Texas
Railroad, operated the Texas Special. This luxurious train, a streamliner from 1947, ran from St. Louis to Dallas, Texas, Ft. Worth, Texas
Texas
and San Antonio, Texas. It was the last passenger railroad to end Jim Crow or segregation of passengers by race. The Frisco merged into the Burlington Northern Railroad
Burlington Northern Railroad
on November 21, 1980. The city of Frisco, Texas
Texas
was named after the railroad and uses the former railroad's logo as its own logo. The logo is modeled after a stretched-out raccoon skin[4][5] (giving rise to Frisco High School's mascot, the Fighting Raccoons). Passenger trains[edit]

The Sunnyland at Birmingham Alabama's Union Station on April 15, 1963

While the Texas
Texas
Special
Special
was the most famous passenger train the Frisco ever operated, it also had an entire fleet of named trains. These included:

Black Gold (Tulsa–Dallas/Fort Worth overnight) Firefly ( Kansas
Kansas
City–Tulsa) Kansas
Kansas
City– Florida
Florida
Special
Special
( Kansas
Kansas
City–Jacksonville) Memphian (St. Louis–Memphis) Meteor (St. Louis– Oklahoma
Oklahoma
City by night with connecting train Monett-Fort Smith-Paris, TX) Oil Fields Special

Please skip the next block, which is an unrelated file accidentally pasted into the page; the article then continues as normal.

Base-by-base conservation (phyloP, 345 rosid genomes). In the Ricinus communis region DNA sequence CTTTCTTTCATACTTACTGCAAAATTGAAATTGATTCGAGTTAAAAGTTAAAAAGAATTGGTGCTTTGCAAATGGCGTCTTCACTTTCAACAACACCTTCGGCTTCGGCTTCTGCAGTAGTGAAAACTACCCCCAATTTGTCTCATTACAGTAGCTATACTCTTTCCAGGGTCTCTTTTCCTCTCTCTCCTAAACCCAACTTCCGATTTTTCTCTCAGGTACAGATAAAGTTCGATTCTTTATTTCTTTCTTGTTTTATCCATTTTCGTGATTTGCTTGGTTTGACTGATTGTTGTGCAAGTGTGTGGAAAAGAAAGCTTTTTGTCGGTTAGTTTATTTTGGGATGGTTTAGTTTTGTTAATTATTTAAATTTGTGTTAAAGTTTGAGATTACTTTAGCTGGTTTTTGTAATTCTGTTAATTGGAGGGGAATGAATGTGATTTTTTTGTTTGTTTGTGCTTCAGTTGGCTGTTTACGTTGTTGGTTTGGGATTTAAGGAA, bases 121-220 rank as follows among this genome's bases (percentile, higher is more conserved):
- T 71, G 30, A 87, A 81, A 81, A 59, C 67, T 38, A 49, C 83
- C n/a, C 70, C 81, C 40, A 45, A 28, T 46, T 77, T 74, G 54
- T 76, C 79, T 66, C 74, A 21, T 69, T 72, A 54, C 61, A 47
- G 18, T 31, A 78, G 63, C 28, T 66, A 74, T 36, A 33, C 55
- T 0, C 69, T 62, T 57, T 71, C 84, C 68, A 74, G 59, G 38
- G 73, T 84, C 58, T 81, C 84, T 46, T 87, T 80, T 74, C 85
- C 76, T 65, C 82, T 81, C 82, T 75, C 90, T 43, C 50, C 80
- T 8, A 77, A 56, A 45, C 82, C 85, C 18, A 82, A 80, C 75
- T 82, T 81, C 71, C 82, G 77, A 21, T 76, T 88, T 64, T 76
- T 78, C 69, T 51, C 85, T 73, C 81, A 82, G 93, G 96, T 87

Special
(Tulsa–Dallas/Ft. Worth by day) Oklahoman (Once connected Kansas
Kansas
City– Tulsa
Tulsa
but was later rerouted between St. Louis– Oklahoma
Oklahoma
City.) Southland ( Kansas
Kansas
City–Birmingham) Sunnyland ( Kansas
Kansas
City/St. Louis–Atlanta/Pensacola/New Orleans) Texas
Texas
Flash (Tulsa-Sherman-Dallas by day) Will Rogers (St. Louis– Oklahoma
Oklahoma
City/Wichita by day) "Chadwick Flyer" (Branch line from Springfield to Chadwick, Missouri)

Former Frisco lines today[edit]

1899 poster showing a boy and a girl in a SLSF waiting room

The core of the former Frisco system continues to be operated by BNSF Railway as high-density mainlines. Other secondary and branchlines have been sold to shortline operators or have been abandoned altogether.

Kansas
Kansas
City – Springfield – Memphis – Birmingham: Operated by BNSF St. Louis – Springfield – Tulsa
Tulsa
– Dallas: Operated by BNSF Fort Scott, Kansas
Kansas
to Afton, Oklahoma: Operated by BNSF St. Louis to Memphis, Tennessee: Operated by BNSF Tulsa, Oklahoma
Oklahoma
to Avard, Oklahoma: Operated by BNSF Fredonia, Kansas
Kansas
to Cherryvale, Kansas
Kansas
to Columbus, Kansas: Operated by South Kansas
Kansas
and Oklahoma
Oklahoma
Railroad Cherokee, Kansas
Kansas
to Pittsburg, Kansas: Operated by South Kansas
Kansas
and Oklahoma
Oklahoma
Railroad Fredonia, Kansas
Kansas
to Ellsworth, Kansas: Abandoned Cherokee, Kansas
Kansas
to Cherryvale, Kansas: Abandoned Monett, Missouri
Missouri
to Fort Smith, Arkansas: Operated by Arkansas
Arkansas
and Missouri
Missouri
Railroad Lakeside, Oklahoma
Oklahoma
to Hope, Arkansas: Operated by Kiamichi Railroad (Genesee & Wyoming Inc.) Tulsa, Oklahoma
Oklahoma
(Sapulpa) to Oklahoma